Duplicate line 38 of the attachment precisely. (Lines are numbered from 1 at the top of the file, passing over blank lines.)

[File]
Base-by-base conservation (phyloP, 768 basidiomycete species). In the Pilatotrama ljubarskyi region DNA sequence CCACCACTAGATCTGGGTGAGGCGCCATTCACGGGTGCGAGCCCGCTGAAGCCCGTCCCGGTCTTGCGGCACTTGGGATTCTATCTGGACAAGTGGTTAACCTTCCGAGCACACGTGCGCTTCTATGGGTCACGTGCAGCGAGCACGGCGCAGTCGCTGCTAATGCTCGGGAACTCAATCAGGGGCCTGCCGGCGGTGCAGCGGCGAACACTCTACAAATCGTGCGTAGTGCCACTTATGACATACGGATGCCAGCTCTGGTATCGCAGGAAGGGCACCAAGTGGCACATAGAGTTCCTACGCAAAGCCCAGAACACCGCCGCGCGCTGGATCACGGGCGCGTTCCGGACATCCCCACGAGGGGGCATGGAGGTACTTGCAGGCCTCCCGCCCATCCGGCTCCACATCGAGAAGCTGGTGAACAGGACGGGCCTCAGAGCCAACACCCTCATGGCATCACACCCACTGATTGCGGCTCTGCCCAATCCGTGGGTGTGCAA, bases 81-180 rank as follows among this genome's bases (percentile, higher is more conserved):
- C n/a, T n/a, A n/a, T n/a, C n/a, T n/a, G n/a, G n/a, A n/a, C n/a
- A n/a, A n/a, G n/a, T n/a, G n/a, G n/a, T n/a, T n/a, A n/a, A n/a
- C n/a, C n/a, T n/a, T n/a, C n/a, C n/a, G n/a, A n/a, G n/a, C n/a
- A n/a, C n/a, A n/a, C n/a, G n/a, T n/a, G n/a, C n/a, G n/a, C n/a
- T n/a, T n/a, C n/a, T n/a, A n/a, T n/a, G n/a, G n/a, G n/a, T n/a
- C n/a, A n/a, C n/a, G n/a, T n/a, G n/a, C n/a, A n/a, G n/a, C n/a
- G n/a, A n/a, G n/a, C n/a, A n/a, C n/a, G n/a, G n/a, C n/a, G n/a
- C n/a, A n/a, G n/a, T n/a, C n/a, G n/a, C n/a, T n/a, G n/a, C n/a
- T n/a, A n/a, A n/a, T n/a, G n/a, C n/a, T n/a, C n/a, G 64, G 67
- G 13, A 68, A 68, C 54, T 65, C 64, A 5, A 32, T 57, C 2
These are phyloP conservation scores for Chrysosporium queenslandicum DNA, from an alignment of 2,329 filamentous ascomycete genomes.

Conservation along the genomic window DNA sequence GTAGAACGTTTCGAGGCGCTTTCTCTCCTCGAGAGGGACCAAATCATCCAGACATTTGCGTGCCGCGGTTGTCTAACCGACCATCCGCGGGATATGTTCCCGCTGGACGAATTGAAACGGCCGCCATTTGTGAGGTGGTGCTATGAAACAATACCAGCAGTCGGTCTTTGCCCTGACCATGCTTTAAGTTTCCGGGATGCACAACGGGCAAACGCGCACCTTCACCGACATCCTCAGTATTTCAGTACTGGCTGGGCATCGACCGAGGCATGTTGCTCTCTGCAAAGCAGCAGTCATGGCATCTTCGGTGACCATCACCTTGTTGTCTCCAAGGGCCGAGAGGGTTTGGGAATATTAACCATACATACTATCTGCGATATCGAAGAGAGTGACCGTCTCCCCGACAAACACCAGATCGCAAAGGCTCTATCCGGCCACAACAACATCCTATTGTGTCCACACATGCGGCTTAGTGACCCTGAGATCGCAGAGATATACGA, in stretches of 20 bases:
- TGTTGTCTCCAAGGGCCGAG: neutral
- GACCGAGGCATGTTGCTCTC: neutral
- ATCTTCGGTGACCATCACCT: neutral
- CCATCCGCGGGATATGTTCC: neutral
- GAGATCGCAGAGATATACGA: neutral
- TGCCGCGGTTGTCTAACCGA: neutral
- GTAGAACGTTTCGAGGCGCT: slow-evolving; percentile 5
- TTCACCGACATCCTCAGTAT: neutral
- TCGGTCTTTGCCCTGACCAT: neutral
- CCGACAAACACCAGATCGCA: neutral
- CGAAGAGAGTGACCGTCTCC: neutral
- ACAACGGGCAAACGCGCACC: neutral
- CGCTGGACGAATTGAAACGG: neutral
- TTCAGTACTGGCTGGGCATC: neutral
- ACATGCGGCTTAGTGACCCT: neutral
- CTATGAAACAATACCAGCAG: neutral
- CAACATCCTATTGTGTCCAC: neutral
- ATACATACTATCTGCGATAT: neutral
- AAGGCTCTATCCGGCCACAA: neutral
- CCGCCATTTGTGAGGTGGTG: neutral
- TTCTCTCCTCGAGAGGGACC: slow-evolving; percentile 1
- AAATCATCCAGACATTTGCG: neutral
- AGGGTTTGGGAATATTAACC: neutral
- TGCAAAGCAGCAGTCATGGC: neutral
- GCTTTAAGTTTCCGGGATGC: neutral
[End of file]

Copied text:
- GCTTTAAGTTTCCGGGATGC: neutral